Calling all Derridettes: The headiest movie in the annual "Film Comment Selects" is surely The Ister, a three-hour Australian cine-essay inspired by Martin Heidegger's 1942 lecture course on the 19th-century German poet Friedrich Hölderlin's Danubian ode.
David Barison and Daniel Ross's digital-video doc travels upriver past presidential visitations (Romania), bombed bridges (Serbia), Stalin-era steelworks (Hungary), Nazi concentration camps (Mauthausen), and mock classical temples (Bavaria) to the heart of darkness, the Black Forest cabin where Heidegger wrote Being and Time. There is evidently a German term for aquatic road movieswasserstrassebut The Ister also offers a stream of consciousness. Three philosophers, including onetime bank robber Bernard Stiegler, and filmmaker Hans-Jürgen Syberberg provide commentary on Greek myths, European history, and Heidegger's theory of agribusiness.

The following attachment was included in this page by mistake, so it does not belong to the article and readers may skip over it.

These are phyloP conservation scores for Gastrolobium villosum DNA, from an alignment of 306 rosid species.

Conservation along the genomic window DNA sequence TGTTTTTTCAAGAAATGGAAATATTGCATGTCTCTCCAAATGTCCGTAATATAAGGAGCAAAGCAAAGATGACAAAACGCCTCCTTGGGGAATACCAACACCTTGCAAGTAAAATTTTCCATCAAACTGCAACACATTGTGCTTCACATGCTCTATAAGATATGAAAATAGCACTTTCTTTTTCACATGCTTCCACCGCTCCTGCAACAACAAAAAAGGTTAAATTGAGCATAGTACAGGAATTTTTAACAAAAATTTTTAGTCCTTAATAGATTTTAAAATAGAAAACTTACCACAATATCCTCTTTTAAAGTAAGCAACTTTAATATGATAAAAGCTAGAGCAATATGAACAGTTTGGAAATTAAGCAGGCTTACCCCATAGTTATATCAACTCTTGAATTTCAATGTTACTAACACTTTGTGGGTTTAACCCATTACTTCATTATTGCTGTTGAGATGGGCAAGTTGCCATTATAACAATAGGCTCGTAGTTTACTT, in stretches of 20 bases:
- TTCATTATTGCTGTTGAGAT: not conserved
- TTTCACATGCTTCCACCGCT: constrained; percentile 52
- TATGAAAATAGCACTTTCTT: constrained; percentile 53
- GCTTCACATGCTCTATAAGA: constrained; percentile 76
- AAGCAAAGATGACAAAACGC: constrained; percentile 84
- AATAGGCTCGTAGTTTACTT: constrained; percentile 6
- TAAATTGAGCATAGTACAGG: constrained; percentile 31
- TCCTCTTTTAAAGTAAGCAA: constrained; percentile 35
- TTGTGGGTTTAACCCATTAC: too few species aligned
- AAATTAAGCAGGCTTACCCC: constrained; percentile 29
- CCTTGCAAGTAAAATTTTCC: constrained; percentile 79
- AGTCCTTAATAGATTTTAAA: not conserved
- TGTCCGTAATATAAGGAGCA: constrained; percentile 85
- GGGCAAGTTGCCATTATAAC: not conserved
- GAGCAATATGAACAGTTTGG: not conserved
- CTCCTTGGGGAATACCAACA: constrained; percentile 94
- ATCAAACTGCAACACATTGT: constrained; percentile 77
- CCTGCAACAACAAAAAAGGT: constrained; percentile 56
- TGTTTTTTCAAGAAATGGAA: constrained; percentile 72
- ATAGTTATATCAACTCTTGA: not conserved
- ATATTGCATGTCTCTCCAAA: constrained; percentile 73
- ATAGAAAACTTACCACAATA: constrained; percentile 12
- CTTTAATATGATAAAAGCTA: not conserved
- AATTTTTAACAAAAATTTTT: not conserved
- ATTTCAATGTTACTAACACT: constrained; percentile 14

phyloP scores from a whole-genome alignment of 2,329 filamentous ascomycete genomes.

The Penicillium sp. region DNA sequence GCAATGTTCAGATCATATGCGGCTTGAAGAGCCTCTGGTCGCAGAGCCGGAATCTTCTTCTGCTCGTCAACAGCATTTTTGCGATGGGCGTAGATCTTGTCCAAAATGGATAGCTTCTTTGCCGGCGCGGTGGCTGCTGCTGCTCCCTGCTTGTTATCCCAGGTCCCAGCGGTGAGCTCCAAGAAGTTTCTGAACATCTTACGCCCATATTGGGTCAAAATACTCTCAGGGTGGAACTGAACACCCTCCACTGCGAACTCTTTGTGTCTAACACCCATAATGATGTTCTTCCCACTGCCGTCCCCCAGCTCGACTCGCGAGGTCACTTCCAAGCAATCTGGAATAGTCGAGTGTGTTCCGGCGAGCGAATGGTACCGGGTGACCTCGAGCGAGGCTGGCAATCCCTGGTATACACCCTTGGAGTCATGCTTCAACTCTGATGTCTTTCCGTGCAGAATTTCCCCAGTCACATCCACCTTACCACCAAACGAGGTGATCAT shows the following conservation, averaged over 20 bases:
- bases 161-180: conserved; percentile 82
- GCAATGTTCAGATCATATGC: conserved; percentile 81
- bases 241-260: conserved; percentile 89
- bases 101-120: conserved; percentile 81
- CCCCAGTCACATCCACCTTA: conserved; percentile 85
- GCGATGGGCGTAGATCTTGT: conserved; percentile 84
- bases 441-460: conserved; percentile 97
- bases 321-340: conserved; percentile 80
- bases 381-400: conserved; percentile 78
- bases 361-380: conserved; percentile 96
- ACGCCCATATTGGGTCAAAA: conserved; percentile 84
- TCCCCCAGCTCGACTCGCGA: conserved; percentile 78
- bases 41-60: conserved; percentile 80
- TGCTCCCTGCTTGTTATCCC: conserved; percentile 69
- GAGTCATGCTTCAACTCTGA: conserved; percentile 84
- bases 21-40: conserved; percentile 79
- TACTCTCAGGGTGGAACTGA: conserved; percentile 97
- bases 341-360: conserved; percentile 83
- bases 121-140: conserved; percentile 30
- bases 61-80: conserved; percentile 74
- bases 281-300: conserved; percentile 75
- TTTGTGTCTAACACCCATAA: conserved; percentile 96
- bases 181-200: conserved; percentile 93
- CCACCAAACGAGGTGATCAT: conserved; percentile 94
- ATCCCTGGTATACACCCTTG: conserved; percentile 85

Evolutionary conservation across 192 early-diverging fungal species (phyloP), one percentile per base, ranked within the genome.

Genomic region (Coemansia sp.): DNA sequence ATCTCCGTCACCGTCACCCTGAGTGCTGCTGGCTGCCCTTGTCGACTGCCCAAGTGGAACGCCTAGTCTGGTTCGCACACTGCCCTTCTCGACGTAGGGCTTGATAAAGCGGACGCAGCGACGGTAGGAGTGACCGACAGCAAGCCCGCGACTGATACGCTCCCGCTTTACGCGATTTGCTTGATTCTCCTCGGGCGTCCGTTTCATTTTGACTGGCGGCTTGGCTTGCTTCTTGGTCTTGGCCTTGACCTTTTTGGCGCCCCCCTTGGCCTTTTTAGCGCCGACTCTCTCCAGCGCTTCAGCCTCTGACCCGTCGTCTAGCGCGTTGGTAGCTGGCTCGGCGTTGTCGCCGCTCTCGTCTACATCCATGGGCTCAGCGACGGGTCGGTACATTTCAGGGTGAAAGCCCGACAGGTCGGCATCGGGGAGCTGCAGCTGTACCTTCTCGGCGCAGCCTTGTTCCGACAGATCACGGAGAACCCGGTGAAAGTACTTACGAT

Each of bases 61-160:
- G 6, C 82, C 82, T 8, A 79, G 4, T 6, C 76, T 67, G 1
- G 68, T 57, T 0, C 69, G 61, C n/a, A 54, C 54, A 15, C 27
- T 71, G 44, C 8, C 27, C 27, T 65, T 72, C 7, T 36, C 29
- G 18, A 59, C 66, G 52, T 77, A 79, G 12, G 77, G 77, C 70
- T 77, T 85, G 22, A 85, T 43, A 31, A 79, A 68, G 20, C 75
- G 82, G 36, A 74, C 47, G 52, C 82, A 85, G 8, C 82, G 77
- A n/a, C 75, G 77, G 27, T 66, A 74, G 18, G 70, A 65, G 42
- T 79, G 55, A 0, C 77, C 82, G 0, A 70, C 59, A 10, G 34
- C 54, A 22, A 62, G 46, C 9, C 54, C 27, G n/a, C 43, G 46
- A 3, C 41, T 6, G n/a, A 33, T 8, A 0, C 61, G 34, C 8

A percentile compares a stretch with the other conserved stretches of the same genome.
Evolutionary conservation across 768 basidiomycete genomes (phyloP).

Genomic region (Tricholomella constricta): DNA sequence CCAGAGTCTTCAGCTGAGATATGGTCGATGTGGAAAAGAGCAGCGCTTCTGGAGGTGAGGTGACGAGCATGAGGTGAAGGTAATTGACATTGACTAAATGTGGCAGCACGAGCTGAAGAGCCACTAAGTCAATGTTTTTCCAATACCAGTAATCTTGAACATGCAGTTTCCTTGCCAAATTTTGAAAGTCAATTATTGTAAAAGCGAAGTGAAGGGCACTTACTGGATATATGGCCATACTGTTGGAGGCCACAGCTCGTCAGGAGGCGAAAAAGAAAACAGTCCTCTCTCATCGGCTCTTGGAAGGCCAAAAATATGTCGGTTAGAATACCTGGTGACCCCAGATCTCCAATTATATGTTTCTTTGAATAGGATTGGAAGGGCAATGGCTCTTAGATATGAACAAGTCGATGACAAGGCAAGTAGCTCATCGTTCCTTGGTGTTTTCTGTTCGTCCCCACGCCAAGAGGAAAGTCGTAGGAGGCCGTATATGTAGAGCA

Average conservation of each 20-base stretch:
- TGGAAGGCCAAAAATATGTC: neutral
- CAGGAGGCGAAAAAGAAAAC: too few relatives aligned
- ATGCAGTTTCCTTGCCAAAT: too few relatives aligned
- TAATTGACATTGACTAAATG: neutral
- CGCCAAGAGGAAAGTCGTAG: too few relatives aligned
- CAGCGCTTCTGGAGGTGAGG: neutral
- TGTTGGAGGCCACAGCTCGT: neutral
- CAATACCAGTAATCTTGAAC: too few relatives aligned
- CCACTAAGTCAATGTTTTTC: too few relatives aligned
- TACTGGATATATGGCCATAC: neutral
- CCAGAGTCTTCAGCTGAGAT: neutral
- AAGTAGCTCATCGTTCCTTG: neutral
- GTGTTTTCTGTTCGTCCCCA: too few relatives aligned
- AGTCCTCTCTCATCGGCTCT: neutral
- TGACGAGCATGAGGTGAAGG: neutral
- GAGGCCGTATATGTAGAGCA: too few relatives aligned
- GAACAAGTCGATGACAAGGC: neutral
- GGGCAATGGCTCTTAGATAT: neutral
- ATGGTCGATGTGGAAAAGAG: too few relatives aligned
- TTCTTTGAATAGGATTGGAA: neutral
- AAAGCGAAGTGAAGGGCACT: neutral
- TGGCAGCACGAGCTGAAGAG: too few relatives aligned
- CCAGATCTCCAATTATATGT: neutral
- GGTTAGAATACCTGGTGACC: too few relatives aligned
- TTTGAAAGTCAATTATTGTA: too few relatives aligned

You may wonder if the humble DV mini-cam is the technology that enframes the river's essence. Indeed, the onrushing landscape, however despoiled, is a Bazinian counterpoint to the babbling brook of Heideggerian seinundzeitis. The movie's single Sunday-afternoon screening will be followed by a panel discussion.
Get the Film Club Newsletter
Stay up to date on the best new movies with our critics' latest reviews, interviews and trailers for the films coming to a theater near you each week.
More Film News
- Alex Gibney: Steve Jobs Had the 'Focus of a Monk — Without the Empathy'
- Netflix’s 'Narcos' Tries to Be 'The Wire' for Colombia’s Drug War
- ‘The Second Mother’ Offers a Sharp Brazilian Take on the Upstairs/Downstairs Drama
- The Predictability of Teary Kids Doc 'My Voice, My Life' Doesn't Make It Any Less Powerful